Amid growing tension over deteriorating conditions at the border, hundreds of migrants who had been blocked from entering the United States shut down an international bridge in South Texas on Thursday, disrupting a normally busy connection between the United States and Mexico.
Between 250 and 300 migrants marched overnight to a point midway across the Gateway International Bridge between Matamoros, Mexico, and Brownsville, Texas, sitting in the vehicle lanes and blocking traffic in both directions for about 15 hours.
Customs and Border Protection halted traffic across the Gateway bridge and another international crossing nearby at about 1:30 a.m., an agency spokesman said, in response to protesters who were not carrying documents for legal entry into the United States.
Traffic resumed before dawn at the second crossing, but the Gateway bridge remained closed in both directions until late afternoon on Thursday, the spokesman said, with all vehicle traffic diverted to other ports of entry.
The episode unfolded amid escalating tension over the Trump administration’s increasingly rigid policies aimed at restricting the entry of migrants into the United States. The Gateway bridge is adjacent to a teeming encampment where about 1,000 migrants, mainly from Central America, have been living in squalid conditions while they await immigration court hearings in the United States.
In recent interviews, families have described children falling ill, families plagued by thugs and a growing sense of despair as United States authorities continue to send people back from the border.
“They are absolutely desperate, with no international presence in the camp to organize anything such as food delivery or medical care,” said Jodi Goodwin, an immigration attorney who holds regular workshops to help migrants fill out asylum applications and learn about the legal process.
The migrant protest, which included children, occurred as the Trump administration has moved to contain a record-breaking surge in migrant families, with the biggest numbers crossing into South Texas.
Border authorities took nearly one million people into custody in the fiscal year that ended Sept. 30, the highest number since 2007. But the new restrictive measures have brought about a sharp decline, with Customs and Border Protection reporting this week that about 52,000 migrants were taken into custody in September, an 18 percent decrease from August.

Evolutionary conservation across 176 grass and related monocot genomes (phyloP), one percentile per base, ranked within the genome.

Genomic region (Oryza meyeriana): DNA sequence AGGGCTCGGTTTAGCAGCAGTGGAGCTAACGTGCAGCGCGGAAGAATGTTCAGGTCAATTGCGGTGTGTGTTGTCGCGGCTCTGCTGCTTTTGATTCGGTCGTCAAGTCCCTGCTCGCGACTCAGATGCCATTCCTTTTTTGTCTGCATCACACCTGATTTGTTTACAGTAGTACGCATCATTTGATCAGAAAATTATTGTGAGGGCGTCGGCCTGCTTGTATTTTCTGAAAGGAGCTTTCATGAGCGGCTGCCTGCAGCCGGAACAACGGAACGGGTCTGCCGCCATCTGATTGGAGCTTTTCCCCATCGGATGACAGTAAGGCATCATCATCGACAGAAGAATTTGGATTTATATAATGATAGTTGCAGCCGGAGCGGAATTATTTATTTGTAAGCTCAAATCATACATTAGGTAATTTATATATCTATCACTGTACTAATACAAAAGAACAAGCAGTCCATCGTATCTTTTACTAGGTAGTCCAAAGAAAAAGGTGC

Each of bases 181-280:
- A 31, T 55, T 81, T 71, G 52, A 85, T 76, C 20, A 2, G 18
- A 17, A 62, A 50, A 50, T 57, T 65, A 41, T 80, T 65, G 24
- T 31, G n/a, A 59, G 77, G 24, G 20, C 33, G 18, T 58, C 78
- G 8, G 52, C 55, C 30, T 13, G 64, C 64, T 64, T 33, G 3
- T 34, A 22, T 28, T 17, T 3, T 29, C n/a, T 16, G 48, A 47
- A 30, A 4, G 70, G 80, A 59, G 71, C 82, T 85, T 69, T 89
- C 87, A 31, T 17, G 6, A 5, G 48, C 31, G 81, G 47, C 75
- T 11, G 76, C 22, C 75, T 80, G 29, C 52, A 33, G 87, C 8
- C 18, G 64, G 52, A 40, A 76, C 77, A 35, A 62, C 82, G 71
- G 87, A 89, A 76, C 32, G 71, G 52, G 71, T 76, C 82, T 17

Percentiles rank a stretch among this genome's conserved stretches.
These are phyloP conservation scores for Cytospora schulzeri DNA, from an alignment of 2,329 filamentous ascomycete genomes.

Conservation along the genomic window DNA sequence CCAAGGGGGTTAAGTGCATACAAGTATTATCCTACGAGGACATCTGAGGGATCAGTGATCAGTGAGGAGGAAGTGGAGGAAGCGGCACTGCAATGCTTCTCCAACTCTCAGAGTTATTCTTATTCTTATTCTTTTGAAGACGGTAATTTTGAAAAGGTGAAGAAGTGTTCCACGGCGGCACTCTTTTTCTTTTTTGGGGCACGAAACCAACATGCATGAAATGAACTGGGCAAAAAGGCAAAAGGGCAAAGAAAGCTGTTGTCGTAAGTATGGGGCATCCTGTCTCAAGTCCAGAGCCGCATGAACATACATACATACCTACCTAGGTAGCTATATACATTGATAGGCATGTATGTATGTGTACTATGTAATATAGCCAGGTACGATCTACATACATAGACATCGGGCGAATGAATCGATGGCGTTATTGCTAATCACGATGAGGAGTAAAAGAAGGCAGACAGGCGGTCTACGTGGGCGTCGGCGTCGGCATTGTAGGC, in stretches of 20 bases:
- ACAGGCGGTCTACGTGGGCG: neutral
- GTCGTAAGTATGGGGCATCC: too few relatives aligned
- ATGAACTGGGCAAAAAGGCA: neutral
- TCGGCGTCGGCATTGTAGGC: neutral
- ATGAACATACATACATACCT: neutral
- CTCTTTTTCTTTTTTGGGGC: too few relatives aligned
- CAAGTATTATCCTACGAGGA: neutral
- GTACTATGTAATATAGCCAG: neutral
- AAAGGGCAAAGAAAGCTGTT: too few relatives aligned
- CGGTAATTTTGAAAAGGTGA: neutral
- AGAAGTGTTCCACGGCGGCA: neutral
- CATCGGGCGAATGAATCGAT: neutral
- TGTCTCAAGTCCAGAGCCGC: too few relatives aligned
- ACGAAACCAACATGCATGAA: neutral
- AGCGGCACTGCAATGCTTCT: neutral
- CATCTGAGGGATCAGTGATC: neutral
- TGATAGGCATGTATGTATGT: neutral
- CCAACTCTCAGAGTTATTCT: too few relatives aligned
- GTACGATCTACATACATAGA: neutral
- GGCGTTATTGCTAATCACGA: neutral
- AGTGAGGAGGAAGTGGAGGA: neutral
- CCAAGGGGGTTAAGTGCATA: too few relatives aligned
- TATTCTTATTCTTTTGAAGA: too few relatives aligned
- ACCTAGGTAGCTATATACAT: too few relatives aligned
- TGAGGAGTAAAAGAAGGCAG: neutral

For decades, those who could reasonably argue they were fleeing persecution in their homelands could enter the United States and wait for their hearings in court. Often they stayed with relatives in the interior of the country.
But under a Trump administration program introduced in January, many migrants seeking admission to the United States are now being sent back to Mexico for the duration of their court proceedings. They are allowed to cross the border only for their hearings, often conducted in an expanding network of tent courts.
The migrants’ chances of gaining entry into the United States were further impaired last month when the Supreme Court let stand another new Trump administration policy that requires migrants who traveled through other countries en route to the United States to prove they had been denied asylum along the way before being eligible to apply at the border.
More than 50,000 migrants have been sent back from various southern border entry points, including about 120 a day who are being returned to Matamoros.
Not only has the plaza encampment near the bridge in Matamoros grown more crowded by the day, say volunteers who have worked with the group, but in a town that is notorious for drug and gang violence, some migrants have been victims of kidnapping for extortion and sexual assault.
Thursday’s protest at the bridge was peaceful, witnesses said. By early afternoon about 150 migrants remained, despite reminders by the authorities that the protocols for admission would not be waived. After a visit by immigrant advocates and the mayor of Matamoros, they dispersed in the late afternoon and the lanes reopened to traffic.
The Gateway bridge closure had caused long lines to form at two other international bridges leading into Texas, and border officials said Thursday’s scheduled immigration court hearings in Brownsville were postponed.
Emigdio Manuel García, 89, who owns a restaurant and curios shop in Matamoros about a block from the bridge, expressed exasperation over the disruption caused by the closure. “These people have been here for many months,” he said. “They are now invading the international bridge to protest and they are blocking passage.”
Mr. Garcia said the bridge was vital to the economy of both cities. The shutdown, he said, affects “people who are trying to get their kids to school, who are trying to go shopping.”
“Matamoros and Brownsville are one single city, a city joined by a bridge that is now dividing us,” he added.
There have been attempts by migrants to rush two other international bridges in South Texas in recent months. In June and July, authorities at the Hidalgo-Reynosa International Bridge intercepted a handful of migrants trying to run across. Several migrants also attempted to get across the bridge connecting Reynosa, Mexico, and Pharr, Texas.
In November last year, a peaceful march by Central American migrants waiting in Mexico across from California veered out of control as hundreds tried to evade a Mexican police blockade and run toward the border crossing into San Diego.
In response, the American authorities shut down the border crossing in both directions and fired tear gas to repel migrants, most of whom had been traveling as part of a large caravan.
Mitchell Ferman and Elda Cantú contributed reporting.